Accounts such as those reporting on Simonsen's appearances in Wagga Wagga defined rural audiences primarily by what they were not: metropolitan. Situating these accounts within the context of the Riverina's emergent theatre culture reveals the existence of a distinct tension between understanding the "'pioneer" as a rural identity responsible for geographic "taming," and the nineteenth century media narrative of the pioneer as something more: an importer of material artefacts and an agent of enculturation in rural communities.This chapter investigates the social and cultural discourses that informed journalistic commentary placing the central figure of performer as a key to defining Australian rural identity in the nineteenth century. The publicity about performance generally, and about French-born prima donna Fannie Simonsen (1835 - 1896) particularly, one o f the first female opera stars of international repute to perform in the Riverina district of New South Wales, suggests a heightening awareness of rural identity in the period. It involved, to some degree, not only the recognition of the cultural influence of performers as "pioneers" but also the construction of a loose consensus of what constituted the identity of rural pioneers. Simonsen's appearances in Wagga Wagga in 1866 occurred almost a decade after the establishment of both amateur and semi-amateur theatre in the Riverina district and elsewhere.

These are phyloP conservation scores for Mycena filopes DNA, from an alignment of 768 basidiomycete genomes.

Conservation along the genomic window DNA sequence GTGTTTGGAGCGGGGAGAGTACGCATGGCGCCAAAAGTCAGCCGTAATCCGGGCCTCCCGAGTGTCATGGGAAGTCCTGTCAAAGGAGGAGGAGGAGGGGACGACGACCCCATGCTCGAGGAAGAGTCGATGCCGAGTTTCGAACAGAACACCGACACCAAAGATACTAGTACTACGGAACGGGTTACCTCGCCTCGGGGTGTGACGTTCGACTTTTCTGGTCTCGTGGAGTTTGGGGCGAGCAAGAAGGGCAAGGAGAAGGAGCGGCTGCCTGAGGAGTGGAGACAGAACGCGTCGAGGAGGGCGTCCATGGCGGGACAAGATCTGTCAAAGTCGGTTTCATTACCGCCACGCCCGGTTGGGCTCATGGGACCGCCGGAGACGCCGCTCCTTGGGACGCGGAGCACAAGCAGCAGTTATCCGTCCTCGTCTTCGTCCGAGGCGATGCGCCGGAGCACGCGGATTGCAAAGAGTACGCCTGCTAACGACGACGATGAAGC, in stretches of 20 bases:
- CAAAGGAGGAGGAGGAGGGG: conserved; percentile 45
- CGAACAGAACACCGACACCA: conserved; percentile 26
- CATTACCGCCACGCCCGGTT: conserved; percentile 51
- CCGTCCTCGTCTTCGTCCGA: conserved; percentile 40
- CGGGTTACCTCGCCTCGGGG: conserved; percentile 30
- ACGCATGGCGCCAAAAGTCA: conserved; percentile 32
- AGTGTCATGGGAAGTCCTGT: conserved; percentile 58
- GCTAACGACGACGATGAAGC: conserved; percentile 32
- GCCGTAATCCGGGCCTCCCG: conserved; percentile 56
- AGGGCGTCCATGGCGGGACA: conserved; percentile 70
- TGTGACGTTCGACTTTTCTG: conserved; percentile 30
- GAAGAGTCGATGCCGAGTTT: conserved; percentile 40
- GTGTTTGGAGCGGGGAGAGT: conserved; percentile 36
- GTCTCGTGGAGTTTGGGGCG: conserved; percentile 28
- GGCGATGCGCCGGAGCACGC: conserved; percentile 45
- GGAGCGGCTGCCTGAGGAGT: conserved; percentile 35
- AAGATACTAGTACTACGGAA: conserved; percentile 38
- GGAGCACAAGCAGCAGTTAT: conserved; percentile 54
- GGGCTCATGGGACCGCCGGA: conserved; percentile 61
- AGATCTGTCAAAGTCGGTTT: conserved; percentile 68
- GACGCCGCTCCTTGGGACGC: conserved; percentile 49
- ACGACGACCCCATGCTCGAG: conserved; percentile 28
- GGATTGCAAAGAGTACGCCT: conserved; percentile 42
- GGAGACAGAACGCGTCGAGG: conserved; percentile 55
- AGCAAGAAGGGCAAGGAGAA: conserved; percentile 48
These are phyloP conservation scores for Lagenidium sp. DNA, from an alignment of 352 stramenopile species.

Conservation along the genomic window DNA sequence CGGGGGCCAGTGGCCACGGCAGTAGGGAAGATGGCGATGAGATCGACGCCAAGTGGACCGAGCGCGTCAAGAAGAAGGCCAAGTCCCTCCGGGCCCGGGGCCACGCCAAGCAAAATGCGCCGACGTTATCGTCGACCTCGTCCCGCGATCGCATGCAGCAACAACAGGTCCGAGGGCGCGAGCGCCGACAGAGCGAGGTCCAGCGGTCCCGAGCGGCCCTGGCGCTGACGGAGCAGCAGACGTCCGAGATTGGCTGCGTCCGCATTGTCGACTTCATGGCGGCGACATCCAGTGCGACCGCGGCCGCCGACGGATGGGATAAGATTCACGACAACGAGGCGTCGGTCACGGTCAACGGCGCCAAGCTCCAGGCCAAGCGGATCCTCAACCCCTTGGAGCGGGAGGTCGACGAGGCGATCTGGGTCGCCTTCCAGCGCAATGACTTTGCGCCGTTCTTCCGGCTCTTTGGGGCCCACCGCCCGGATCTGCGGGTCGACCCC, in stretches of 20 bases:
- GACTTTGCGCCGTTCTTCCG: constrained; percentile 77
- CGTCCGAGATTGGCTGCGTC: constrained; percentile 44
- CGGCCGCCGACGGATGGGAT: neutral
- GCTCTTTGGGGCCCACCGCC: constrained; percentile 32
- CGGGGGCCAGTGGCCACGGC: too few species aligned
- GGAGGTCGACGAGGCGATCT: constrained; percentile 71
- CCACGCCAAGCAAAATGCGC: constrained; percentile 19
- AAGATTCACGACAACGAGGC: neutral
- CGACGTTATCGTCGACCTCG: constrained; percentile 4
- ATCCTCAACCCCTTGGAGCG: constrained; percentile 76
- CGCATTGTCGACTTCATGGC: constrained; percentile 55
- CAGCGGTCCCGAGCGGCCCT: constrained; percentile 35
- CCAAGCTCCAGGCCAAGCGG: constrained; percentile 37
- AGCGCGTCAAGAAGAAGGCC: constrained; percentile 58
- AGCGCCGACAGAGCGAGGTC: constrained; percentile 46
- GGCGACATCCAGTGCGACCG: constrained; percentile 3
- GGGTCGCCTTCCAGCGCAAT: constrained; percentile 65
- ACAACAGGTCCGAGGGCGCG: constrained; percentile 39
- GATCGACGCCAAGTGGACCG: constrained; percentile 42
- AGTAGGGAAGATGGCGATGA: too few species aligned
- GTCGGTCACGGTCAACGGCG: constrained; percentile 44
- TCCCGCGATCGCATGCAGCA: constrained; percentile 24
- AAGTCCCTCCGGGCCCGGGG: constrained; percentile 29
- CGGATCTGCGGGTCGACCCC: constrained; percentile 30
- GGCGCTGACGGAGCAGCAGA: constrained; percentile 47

|Title of host publication||Where the Crows Fly Backwards|
|Subtitle of host publication||Notions of Rural Identity|
|Place of Publication||Brisbane|
|Number of pages||17|
|Publication status||Published - 2010|